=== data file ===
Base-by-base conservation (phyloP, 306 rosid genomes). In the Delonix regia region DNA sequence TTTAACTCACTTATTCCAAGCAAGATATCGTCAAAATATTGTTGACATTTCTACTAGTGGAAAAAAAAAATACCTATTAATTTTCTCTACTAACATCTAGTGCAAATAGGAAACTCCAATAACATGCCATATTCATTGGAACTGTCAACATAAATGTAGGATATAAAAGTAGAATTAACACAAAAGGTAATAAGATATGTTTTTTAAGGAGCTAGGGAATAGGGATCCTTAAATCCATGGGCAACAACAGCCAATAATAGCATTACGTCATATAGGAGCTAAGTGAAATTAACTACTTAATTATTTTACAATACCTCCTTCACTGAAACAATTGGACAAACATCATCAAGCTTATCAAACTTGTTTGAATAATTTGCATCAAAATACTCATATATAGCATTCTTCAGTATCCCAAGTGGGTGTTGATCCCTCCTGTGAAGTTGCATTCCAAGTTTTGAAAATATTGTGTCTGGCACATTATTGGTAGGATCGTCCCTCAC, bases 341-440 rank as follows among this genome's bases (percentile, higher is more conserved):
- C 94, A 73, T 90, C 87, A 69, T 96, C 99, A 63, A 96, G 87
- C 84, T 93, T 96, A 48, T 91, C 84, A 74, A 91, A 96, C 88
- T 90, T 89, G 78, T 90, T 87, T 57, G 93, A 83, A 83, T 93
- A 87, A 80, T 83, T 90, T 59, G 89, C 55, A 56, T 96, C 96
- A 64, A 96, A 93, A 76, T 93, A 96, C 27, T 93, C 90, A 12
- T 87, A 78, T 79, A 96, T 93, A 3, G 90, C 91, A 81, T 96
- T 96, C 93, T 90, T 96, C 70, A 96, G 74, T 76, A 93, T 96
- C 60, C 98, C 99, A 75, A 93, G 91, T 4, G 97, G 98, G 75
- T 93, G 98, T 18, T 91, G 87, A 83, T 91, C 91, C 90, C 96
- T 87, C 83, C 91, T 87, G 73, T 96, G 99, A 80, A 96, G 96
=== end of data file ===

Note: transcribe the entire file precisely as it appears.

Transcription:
Base-by-base conservation (phyloP, 306 rosid genomes). In the Delonix regia region DNA sequence TTTAACTCACTTATTCCAAGCAAGATATCGTCAAAATATTGTTGACATTTCTACTAGTGGAAAAAAAAAATACCTATTAATTTTCTCTACTAACATCTAGTGCAAATAGGAAACTCCAATAACATGCCATATTCATTGGAACTGTCAACATAAATGTAGGATATAAAAGTAGAATTAACACAAAAGGTAATAAGATATGTTTTTTAAGGAGCTAGGGAATAGGGATCCTTAAATCCATGGGCAACAACAGCCAATAATAGCATTACGTCATATAGGAGCTAAGTGAAATTAACTACTTAATTATTTTACAATACCTCCTTCACTGAAACAATTGGACAAACATCATCAAGCTTATCAAACTTGTTTGAATAATTTGCATCAAAATACTCATATATAGCATTCTTCAGTATCCCAAGTGGGTGTTGATCCCTCCTGTGAAGTTGCATTCCAAGTTTTGAAAATATTGTGTCTGGCACATTATTGGTAGGATCGTCCCTCAC, bases 341-440 rank as follows among this genome's bases (percentile, higher is more conserved):
- C 94, A 73, T 90, C 87, A 69, T 96, C 99, A 63, A 96, G 87
- C 84, T 93, T 96, A 48, T 91, C 84, A 74, A 91, A 96, C 88
- T 90, T 89, G 78, T 90, T 87, T 57, G 93, A 83, A 83, T 93
- A 87, A 80, T 83, T 90, T 59, G 89, C 55, A 56, T 96, C 96
- A 64, A 96, A 93, A 76, T 93, A 96, C 27, T 93, C 90, A 12
- T 87, A 78, T 79, A 96, T 93, A 3, G 90, C 91, A 81, T 96
- T 96, C 93, T 90, T 96, C 70, A 96, G 74, T 76, A 93, T 96
- C 60, C 98, C 99, A 75, A 93, G 91, T 4, G 97, G 98, G 75
- T 93, G 98, T 18, T 91, G 87, A 83, T 91, C 91, C 90, C 96
- T 87, C 83, C 91, T 87, G 73, T 96, G 99, A 80, A 96, G 96